By Hannah Schartmann.
Our oceans are the largest ecosystems on our planet and home to up to 80% of all life in the world. We all depend on the ocean, even if we don’t live by it. The ocean supplies half the oxygen we breathe and absorbs around 25% of all carbon dioxide we produce. Billions of people depend on the ocean for their main source of protein or for economic activities, such as tourism, fisheries and trade. But the oceans are under danger because of human activities: overfishing, overexploitation of marine resources, pollution, underwater noise and climate change.
Well, that’s nothing new. We all know about the important role of the oceans in our life and the threats, which the oceans are facing. However, the effort for ocean conservation is still tough. And exactly these issues will be discussed at the next UN Ocean Conference. The Conference will take place from 27th of June to 1st of July in Lisbon, co-hosted by the Governments of Kenya and Portugal. The slogan of the conference is “Save our ocean – protect our future”.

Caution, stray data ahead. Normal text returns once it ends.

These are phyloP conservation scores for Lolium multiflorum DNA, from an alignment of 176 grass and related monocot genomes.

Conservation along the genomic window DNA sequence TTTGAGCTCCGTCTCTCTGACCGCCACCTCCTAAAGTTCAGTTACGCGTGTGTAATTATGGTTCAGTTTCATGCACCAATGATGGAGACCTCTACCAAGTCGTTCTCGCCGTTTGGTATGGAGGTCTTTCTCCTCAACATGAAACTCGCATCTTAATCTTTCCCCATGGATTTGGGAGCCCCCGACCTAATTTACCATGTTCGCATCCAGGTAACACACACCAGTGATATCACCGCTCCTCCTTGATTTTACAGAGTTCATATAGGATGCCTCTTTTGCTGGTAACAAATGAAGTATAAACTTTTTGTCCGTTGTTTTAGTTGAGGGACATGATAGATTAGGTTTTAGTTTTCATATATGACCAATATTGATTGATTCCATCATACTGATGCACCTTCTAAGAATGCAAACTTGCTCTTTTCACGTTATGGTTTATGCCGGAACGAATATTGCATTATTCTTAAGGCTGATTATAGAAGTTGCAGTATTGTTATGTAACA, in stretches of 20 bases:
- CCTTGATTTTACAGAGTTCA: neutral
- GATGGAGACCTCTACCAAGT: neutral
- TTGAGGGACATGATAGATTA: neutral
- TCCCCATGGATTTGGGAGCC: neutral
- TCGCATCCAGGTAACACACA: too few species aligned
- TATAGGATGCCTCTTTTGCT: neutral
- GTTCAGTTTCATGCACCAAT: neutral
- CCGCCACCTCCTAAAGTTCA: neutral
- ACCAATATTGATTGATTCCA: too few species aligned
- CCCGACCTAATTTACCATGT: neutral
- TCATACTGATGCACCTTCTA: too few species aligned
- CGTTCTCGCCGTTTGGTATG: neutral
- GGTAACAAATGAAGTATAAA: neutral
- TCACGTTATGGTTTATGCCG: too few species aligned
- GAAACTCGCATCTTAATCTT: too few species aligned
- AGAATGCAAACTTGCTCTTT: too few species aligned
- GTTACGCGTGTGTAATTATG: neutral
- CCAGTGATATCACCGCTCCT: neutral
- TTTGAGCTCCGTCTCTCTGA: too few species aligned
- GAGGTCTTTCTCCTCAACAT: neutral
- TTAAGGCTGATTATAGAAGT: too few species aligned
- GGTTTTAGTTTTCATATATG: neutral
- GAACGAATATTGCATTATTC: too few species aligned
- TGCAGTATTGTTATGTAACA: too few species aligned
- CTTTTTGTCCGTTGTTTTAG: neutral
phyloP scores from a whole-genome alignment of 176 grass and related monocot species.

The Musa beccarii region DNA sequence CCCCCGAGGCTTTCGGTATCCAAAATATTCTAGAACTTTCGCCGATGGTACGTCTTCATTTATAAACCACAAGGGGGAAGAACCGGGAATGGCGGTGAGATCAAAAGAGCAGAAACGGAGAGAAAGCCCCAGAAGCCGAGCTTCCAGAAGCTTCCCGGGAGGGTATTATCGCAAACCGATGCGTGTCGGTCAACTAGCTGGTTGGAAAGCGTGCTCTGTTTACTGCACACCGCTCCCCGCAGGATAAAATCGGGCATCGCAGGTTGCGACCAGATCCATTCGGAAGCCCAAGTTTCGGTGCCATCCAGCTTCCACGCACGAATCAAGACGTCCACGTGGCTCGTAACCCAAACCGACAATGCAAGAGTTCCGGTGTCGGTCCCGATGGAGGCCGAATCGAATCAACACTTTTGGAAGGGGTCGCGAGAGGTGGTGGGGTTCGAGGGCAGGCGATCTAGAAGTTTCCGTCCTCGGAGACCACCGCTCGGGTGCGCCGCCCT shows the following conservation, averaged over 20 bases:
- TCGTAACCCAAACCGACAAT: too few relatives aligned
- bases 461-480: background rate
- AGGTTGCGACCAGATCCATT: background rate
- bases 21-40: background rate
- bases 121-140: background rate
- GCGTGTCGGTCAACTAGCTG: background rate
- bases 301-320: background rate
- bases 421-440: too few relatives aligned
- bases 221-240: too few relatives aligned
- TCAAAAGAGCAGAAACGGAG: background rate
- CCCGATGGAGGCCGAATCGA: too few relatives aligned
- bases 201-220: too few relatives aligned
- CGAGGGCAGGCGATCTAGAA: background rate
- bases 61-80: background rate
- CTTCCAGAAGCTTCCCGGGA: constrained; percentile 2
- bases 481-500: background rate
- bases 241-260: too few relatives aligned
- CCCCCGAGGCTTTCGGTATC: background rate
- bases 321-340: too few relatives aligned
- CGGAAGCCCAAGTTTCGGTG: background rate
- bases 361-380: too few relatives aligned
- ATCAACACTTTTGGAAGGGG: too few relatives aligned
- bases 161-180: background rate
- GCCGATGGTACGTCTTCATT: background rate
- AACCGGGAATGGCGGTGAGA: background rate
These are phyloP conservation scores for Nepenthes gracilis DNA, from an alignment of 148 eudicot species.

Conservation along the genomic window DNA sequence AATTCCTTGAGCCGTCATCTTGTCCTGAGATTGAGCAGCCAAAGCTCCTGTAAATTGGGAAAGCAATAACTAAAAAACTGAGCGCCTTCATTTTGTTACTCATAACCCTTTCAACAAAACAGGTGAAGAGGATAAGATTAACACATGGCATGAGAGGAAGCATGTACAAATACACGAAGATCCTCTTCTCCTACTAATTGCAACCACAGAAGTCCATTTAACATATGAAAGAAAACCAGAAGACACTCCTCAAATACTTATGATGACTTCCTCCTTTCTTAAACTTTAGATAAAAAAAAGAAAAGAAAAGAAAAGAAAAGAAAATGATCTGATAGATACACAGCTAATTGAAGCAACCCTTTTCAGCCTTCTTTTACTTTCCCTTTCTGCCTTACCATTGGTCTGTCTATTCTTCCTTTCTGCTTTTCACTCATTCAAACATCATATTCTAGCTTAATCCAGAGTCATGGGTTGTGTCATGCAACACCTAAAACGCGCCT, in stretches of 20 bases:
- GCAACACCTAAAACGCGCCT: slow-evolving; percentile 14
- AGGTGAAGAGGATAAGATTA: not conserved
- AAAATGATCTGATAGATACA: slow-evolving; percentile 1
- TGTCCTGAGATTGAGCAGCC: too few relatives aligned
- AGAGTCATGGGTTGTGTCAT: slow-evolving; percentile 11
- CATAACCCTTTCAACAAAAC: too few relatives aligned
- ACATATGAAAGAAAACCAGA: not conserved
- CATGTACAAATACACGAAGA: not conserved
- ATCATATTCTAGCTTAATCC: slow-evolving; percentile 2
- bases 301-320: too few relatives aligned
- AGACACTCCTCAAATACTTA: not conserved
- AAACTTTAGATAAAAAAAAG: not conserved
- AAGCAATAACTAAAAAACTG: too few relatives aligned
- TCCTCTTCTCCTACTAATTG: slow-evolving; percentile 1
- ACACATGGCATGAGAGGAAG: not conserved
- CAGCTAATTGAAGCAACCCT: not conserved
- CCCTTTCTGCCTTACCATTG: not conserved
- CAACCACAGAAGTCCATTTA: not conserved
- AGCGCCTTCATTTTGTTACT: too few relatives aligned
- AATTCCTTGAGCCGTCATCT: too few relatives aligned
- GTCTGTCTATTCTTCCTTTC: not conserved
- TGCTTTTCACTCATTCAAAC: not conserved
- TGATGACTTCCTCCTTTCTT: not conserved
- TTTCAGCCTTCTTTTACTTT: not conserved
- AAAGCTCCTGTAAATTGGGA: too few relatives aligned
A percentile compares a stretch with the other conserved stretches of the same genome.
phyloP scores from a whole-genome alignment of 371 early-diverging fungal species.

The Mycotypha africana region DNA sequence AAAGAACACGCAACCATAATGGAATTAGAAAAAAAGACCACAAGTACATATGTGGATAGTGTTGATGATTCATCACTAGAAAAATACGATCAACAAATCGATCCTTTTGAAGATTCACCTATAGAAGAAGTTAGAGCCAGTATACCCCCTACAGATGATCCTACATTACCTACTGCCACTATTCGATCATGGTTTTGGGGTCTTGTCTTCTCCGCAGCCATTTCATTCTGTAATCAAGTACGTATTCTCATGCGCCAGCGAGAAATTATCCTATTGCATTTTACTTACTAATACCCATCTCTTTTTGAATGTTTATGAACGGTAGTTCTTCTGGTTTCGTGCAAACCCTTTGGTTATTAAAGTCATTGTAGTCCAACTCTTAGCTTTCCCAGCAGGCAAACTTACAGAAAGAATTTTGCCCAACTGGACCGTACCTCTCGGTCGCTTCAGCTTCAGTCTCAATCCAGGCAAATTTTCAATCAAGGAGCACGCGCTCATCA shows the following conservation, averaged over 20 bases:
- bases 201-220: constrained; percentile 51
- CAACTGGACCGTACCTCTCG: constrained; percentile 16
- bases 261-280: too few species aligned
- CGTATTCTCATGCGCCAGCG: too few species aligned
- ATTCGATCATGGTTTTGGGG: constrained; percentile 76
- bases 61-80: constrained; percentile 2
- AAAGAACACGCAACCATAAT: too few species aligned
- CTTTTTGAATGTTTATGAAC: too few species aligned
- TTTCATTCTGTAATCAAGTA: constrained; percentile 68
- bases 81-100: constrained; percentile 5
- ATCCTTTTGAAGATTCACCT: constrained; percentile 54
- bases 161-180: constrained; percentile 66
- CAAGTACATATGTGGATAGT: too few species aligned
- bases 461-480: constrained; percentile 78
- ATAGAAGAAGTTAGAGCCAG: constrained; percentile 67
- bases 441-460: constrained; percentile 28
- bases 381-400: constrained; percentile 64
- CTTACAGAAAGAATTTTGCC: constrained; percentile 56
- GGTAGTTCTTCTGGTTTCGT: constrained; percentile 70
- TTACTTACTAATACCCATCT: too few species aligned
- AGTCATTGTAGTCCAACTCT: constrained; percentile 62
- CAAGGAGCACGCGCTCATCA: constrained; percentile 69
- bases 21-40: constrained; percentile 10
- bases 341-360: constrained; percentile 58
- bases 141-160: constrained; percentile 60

A promising title… What is the aim of the Ocean Conference?
The Ocean Conference will bring together world leaders, scientists, the business community, change-makers and activists to work on solutions for ocean conservation and its resources. In total, eight main topics will be discussed at the conference: Marine pollution, ocean acidification, deoxygenation and ocean warming, sustainable fisheries and other ocean-based economies, scientific knowledge and marine technology, and finally the international legal framework for the conservation and sustainable use of the ocean and its resources.
At the end of the conference, there will be an adopted “Call for Actions” from all participating countries. Also, partnerships for joint activities to protect the world’s oceans are agreed as a result of the “Partnership Dialogues” and voluntary commitments are made by companies or civil organisations.
It is clear that if we want to fight against the most defining issues of our time, such as climate change, food insecurity, diseases and pandemics as well as declining biodiversity, we have to act now to protect our oceans.
What are the civil society’s expectations of the conference? What are their wishes for the ministers and for the world leaders to protect our oceans?
In the next weeks, we will conduct interviews about the upcoming UN Ocean Conference with several NGOs from all over the world. There will be 14 interviews in total, according to the Sustainable Development Goal 14 “Life Below Water”. So, if you would like to get to know persons around the world who raise up their voices for the ocean, please follow our blog!
Check for more info: https://www.un.org/en/conferences/ocean2022/media